K-Dramas and Korean TV Shows that Jeonga Would Recommend

It’s true that the matriach of The Apology, Jeonga, is a big fan of books and Chohui would be telling her which book to read next. For an English-speaking audience, I thought I’d share TV shows that Jeonga might find herself watching despite herself—and have an opinion about—for their fascinating storylines, charming characters, and subjects that interest her: social taboos and daring, also people who navigate love, life, and death. They all have outspoken women characters who persevere and value relationships with friends and family above all else.

Here is a list of ten tv shows (in no particular order) that I hope you’ll enjoy!

Crash Landing on You

A career-obsessed heiress in South Korea finds herself accidentally in North Korea and has to find her way back home with the help of an officer in the North Korean army. The villagers pitch in to assist her which adds to the highs and lows of this romantic comedy with politics mixed in. A lot of pride and prejudice run through this series. (Stream on Netflix)

Extraordinary Attorney Woo

The first job that this talented attorney with a photographic memory acquires is at a prestigious law firm where prominent social issues are prosecuted and defended in the South Korean legal system. The editors of the show bring us into Attorney Woo’s inner world in creative ways that reminded me of how awkward social situations can be. (Stream on Netflix)

Our Blues

This large cast of residents of beautiful remote Jeju Island off the coast of South Korea have known each other all their lives and have to hash out misunderstandings and complex networks of relationships. Many apologies are given and accepted in this intergenerational series. (Stream on Netflix)

Hi Bye, Mama!

How can a story about a woman who dies in a car accident while her infant survives be uplifting in any way? This show pulls it off. The woman returns as a ghost in this comedy about a second chance at life that only lasts forty-nine days. We cry and laugh with her as she learns about herself, the husband she left behind and the future of her child. (Stream on Netflix)


I was skeptical about this one. But the extraordinary friendship among these three thirty-nine-year-old Korean women convinced me to keep watching and after it was over I kept thinking about how much of life’s ups and downs this show covered in deep ways. It also had me thinking about what’s expected of women in South Korea and here in the United States. (Stream on Netflix)

One Spring Night

This show made me think South Korean culture was far more conservative than I realized. Why would a divorced man with a child be considered an unsuitable candidate for marriage? The hurdle has to do with how responsible these two main characters are. This series is an Intriguing exploration of contemporary South Korea that opened my eyes to social rules that do ring true in all cultures to a degree. (Stream on Netflix)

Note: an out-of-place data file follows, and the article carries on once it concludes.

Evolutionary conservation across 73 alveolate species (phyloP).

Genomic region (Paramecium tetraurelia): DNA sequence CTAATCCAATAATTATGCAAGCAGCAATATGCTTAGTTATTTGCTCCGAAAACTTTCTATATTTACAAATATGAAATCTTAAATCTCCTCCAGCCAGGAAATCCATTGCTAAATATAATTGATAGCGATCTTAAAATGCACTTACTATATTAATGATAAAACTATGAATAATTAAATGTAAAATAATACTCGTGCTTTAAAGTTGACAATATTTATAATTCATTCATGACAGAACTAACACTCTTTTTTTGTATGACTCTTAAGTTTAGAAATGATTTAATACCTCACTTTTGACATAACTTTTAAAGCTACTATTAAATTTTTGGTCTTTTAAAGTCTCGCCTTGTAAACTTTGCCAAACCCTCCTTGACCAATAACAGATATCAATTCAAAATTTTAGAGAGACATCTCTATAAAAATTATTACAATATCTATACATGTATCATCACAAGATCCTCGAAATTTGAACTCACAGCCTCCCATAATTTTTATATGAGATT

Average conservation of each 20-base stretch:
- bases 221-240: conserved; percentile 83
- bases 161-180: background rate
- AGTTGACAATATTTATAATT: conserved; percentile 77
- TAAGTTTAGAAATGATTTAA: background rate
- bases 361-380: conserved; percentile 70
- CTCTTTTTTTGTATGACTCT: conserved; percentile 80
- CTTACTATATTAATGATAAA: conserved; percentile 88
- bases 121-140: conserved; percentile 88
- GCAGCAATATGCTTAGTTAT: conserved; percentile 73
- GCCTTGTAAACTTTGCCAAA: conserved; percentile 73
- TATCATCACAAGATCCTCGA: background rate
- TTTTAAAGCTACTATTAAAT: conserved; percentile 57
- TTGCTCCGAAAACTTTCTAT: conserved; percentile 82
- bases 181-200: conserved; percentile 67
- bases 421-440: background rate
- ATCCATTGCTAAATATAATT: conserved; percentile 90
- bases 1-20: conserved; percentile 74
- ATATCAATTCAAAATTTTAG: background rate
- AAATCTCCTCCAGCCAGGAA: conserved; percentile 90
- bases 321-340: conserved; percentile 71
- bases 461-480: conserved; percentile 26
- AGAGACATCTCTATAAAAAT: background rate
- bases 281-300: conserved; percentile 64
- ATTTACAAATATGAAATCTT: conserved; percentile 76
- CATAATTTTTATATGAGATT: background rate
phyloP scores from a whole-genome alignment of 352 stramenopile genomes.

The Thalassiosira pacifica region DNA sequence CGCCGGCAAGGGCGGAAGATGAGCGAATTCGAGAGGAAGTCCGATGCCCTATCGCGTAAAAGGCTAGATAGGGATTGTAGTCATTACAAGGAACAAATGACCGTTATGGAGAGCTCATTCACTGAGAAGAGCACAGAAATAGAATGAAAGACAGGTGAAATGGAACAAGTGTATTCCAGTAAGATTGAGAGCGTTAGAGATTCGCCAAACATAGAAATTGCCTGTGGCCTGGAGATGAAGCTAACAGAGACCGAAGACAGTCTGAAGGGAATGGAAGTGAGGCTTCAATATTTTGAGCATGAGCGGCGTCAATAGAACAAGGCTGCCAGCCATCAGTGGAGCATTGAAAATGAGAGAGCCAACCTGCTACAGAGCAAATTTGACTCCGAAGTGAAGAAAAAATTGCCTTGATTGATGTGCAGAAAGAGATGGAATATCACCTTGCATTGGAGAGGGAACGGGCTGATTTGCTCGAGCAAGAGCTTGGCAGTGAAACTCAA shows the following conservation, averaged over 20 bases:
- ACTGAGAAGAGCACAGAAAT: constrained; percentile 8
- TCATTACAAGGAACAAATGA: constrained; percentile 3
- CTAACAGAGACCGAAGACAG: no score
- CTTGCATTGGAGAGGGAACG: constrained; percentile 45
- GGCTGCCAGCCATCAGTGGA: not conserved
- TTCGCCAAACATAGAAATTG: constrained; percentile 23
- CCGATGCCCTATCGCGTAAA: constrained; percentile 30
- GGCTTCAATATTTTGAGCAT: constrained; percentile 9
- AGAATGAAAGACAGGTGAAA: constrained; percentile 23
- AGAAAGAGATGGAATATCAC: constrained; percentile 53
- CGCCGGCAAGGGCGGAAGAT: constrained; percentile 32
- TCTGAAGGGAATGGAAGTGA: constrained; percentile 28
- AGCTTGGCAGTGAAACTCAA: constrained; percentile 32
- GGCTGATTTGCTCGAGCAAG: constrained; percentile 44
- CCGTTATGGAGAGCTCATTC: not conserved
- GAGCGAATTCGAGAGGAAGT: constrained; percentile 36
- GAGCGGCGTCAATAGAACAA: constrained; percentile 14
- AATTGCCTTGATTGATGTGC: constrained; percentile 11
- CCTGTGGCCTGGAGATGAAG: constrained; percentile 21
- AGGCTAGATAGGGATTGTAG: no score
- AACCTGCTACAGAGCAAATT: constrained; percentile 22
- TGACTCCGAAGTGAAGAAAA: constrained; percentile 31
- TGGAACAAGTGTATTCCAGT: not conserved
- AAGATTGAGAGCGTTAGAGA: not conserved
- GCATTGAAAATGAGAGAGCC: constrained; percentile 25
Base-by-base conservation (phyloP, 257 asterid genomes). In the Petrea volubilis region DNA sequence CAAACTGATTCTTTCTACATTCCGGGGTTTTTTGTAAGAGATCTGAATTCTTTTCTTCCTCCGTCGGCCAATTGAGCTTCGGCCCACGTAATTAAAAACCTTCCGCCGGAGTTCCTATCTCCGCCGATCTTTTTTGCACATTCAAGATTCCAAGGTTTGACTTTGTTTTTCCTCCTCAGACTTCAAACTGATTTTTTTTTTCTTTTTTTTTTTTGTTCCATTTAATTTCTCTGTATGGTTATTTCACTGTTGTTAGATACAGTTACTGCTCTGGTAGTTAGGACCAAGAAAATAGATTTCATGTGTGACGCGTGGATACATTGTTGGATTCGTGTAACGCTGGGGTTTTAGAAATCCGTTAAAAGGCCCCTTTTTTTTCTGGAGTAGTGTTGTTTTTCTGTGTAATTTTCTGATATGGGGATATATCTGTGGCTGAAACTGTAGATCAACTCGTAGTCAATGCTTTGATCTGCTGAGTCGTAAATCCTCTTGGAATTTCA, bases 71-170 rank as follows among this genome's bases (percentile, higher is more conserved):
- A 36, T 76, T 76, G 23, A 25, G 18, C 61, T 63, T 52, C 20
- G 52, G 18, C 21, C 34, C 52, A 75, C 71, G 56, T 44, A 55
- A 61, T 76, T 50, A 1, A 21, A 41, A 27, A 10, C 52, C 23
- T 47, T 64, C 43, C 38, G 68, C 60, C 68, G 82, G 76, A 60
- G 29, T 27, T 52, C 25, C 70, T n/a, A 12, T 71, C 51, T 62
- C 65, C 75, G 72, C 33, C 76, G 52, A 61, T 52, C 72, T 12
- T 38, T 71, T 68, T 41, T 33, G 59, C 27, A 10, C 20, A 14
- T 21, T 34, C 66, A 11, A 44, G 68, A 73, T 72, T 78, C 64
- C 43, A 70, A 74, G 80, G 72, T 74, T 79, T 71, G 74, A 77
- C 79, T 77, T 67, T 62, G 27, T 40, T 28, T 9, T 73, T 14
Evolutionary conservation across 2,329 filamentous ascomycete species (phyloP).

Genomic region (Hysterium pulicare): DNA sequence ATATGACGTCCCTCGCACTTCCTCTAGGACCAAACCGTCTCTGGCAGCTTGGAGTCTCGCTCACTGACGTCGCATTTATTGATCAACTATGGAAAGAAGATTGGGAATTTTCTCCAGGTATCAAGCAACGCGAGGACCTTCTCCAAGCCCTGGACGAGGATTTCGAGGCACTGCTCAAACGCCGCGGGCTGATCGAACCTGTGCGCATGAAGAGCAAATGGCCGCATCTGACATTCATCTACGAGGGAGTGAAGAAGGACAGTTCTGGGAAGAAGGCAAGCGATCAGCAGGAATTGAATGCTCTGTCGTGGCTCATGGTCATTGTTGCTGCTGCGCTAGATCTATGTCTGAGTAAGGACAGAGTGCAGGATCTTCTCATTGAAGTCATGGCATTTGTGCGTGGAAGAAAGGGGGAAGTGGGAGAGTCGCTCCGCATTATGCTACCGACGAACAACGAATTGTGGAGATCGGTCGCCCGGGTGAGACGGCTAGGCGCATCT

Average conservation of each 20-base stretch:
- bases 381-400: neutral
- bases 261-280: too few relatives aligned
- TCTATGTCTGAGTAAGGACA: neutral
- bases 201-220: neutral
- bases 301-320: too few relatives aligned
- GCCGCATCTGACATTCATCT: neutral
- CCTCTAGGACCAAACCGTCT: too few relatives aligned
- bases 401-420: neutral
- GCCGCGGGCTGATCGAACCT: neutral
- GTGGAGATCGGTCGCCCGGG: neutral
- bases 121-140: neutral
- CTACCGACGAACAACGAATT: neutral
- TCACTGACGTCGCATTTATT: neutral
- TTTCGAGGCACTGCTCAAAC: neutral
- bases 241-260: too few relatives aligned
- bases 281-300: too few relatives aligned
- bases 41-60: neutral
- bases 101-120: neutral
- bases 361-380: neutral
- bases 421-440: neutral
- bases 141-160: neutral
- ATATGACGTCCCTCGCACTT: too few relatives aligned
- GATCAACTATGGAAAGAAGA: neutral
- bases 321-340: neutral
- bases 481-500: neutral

Little Women

As a fan of Louisa May Alcott’s novel Little Women, of course I was going to watch this Korean version. Also because of the relationship among the sisters. In this case, three sisters are left to fend for themselves as young women when their parents abandon them. Two are old enough to have careers but the third is still in high school. The sisters’ relationships remains central even as murder and intrigue drive the plot forward. (Stream on Netflix)

SKY Castle

My cousin told me to watch this show to understand the intense pressure on teenagers in South Korea to get into competitive colleges. Again, I’m recommending it because of the way the women, the mothers in this case, band together to save their children. Class and privilege, the inequities in Korean society are thrown in harsh relief but I thought how interesting too that shows like this can help people have conversations about their values and the institutions they support. (Stream on Netflix)


Korean Succession? Yes but with women in key roles! The film critic and Chicago Tribune columnist Jae-Ha Kim told me this one was worth watching for the women who stand out in this dramatic series. Also she told me to look out for the way former foes team up, finding surprising common ground. She was right. Rarely do we see women take center stage as they do in this show. (Stream on Netflix)

See You in My 19th Life

All photo credit: Netflix

This is new so I have to admit, I’m adding this with the caveat that I haven’t finished watching it yet. But the first two episodes have caught my attention. Like The Apology, the story is pushed to the extreme. The woman at the center of this story has been reincarnated eighteen times previously. And she remembers each life. But this 19th life is different because she fell in love in her 18th life and returns with a mission to meet her loved one again. Let’s see what happens! (Stream on Netflix)